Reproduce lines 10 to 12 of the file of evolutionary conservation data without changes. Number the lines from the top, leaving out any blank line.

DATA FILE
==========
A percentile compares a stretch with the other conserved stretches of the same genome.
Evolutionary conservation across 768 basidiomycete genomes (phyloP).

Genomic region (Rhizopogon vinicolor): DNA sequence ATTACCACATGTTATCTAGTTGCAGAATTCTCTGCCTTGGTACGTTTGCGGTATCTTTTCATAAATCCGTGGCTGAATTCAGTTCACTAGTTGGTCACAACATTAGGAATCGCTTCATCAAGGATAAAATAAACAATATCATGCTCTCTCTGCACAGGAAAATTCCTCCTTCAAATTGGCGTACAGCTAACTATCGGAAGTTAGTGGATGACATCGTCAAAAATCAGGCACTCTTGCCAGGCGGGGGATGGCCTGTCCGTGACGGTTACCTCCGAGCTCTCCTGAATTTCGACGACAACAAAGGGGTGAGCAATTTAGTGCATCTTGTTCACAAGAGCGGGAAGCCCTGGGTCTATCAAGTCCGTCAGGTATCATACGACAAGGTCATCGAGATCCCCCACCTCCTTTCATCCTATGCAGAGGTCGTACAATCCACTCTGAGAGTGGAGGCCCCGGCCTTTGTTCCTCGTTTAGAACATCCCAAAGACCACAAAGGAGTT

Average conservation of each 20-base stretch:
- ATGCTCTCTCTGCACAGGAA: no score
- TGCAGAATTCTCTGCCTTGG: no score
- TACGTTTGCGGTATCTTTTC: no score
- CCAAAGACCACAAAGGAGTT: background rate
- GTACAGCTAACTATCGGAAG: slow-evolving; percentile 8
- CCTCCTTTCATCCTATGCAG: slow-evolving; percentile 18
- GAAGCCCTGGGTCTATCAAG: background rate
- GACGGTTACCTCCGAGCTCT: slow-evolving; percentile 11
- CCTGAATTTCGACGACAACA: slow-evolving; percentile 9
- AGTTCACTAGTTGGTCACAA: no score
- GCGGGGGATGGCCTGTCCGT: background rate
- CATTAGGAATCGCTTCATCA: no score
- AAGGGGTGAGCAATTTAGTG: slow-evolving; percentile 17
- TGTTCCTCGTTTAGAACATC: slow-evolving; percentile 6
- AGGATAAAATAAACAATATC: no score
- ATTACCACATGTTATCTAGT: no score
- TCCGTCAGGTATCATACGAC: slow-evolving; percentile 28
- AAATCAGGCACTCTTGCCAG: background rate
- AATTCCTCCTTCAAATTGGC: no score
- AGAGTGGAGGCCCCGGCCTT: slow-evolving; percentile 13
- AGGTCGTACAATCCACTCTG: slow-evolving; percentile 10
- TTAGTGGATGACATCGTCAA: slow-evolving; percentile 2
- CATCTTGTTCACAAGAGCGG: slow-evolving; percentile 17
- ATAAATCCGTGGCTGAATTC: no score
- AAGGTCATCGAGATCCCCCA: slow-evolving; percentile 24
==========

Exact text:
- CCTCCTTTCATCCTATGCAG: slow-evolving; percentile 18
- GAAGCCCTGGGTCTATCAAG: background rate
- GACGGTTACCTCCGAGCTCT: slow-evolving; percentile 11